Is the Drug War Turning Inside Out?

Is the Drug War flipping inside out?

For decades, we’ve had conservatives—traditionally associated with the Republican Party and the right wing of American politics—rail against drug use and fight for a stronger Drug War that throws more people in jail, while liberals—traditionally associated with the Democrats and the left wing—did the exact opposite, arguing for legalizing drugs or at least scaling back the war. Now, this has never been a perfect analogy—Buckley himself wrote in National Review that the Drug War was stupid and could not be enforced, and many liberals in the government have done truly nothing to try and end this war, and in fact have reveled in it (see: Clinton, Bill and Obama, Barack.)

But lately, we’ve been seeing a complete switch. First, on the conservative side, we have Pat Robertson coming out against marijuana prohibition, followed by George Will’s latest columns that, while not actually arguing for legalization, is seriously questioning prohibiting hard drugs. Meanwhile, President Obama says he wants to have a “debate” about it, but says that legalization is “not the answer.” (To which I say, “Well, then what is, big guy?”)

Of course, we can rack a lot of this up to people being out of power and others being in (and needing to appease the government beasts.) But still, it seems quite baffling to me, where we have conservatives/Republicans questioning the Drug War and liberals/Democrats more or less supporting it.

What I think is happening is that the silliness of the Drug War is now out on full parade, it’s reality as a welfare program for government bureaucrats and donut-chomping police bullies (and not to mention bullet manufacturers) exposed for all to see. In this environment, anyone holding the reins of government must continue to support it, or face the wrath of police and prison guard unions.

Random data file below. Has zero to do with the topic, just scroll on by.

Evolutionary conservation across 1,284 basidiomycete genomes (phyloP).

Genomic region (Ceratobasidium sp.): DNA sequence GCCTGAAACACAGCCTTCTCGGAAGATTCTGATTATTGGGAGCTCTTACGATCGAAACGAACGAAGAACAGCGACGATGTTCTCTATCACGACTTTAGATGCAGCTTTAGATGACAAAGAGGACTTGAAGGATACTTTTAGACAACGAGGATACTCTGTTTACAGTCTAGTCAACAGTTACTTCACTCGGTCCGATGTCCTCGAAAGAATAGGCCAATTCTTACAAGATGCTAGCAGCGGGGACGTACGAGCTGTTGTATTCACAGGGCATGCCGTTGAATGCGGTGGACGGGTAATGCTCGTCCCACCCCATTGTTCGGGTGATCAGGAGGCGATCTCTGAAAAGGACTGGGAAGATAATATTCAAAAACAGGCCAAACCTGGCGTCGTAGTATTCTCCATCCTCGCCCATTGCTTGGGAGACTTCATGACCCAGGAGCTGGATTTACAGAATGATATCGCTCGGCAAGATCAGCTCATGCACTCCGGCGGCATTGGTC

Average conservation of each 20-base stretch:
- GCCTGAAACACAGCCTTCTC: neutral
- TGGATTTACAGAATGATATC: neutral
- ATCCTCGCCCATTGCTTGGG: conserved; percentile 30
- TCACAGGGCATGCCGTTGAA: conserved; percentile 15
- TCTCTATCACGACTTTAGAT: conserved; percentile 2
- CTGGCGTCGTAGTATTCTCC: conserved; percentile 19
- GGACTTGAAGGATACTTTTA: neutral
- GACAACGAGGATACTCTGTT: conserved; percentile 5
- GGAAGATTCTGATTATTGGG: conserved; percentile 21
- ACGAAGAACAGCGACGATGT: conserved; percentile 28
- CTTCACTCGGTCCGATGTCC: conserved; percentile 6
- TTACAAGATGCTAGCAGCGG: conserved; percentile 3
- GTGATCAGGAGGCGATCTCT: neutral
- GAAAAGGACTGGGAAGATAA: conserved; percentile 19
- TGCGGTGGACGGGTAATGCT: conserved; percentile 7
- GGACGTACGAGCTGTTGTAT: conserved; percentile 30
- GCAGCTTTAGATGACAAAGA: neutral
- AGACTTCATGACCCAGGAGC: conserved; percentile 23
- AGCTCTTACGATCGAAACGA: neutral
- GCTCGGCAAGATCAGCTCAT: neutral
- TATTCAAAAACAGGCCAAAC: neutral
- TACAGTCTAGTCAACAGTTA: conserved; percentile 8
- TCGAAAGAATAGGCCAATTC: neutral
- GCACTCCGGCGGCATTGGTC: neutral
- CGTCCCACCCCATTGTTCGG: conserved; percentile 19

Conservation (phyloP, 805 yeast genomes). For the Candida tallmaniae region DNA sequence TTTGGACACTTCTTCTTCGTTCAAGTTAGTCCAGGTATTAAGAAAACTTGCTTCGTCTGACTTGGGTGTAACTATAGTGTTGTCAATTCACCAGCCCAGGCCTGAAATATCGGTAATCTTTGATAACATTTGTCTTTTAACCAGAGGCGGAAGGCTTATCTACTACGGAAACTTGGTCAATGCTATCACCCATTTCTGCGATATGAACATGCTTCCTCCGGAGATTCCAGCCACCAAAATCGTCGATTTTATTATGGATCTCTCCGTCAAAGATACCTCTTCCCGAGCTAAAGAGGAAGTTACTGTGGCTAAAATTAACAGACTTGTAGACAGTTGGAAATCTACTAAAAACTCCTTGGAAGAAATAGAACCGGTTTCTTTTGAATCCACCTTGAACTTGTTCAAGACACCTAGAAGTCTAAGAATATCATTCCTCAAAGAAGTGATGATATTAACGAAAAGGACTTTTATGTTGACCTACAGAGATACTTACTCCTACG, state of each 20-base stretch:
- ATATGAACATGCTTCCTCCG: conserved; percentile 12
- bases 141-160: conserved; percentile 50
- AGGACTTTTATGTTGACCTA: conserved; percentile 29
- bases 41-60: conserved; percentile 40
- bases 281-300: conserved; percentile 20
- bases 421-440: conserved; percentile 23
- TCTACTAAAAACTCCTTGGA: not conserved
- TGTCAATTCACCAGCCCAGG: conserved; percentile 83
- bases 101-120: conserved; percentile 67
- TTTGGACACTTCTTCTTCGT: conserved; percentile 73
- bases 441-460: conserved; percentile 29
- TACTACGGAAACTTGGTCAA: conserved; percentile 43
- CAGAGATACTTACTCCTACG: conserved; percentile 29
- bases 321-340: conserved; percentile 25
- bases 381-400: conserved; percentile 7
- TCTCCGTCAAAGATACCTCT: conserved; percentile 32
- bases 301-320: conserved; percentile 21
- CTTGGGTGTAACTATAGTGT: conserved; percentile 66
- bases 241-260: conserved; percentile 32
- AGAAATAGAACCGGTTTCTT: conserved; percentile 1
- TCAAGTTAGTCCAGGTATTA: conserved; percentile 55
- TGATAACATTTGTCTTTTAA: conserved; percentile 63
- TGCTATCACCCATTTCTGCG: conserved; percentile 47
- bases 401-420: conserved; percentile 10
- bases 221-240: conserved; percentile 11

You have to ask yourself: who would be hurt by drug legalization? Some might say “the cheeeldruun!” but that is clearly not the case. Others might say the drug cartels, and they’d be right. But the real “victims” would be law enforcement. If the government stopped drug prohibition, you would see a great deal of police funding stop, because there would be no point. The DEA would be closed down if there ever was full drug legalization, and the ATF and Border Patrol would likely have their budgets cut as well. There would also be fewer contracts to construct prisons, and the FBI would have a few taskforces shrunk.

No longer is this a conservative vs. liberal issue. It’s now a purely incumbent vs. opposition issue.

We may have gotten to a point in this mess where the politicians just don’t matter when it comes to drugs. It looks like the bureaucratic leviathan underneath them is what we need to be hacking away at. Ending public sector unions would be one good start, but we might just have to come out and say “Let’s dismantle the national security state entirely.” End DHS, end the NSA, end the ATF, end the DEA, end all that crap. Clear it out. Reboot the government. It might be our only chance to end this madness.


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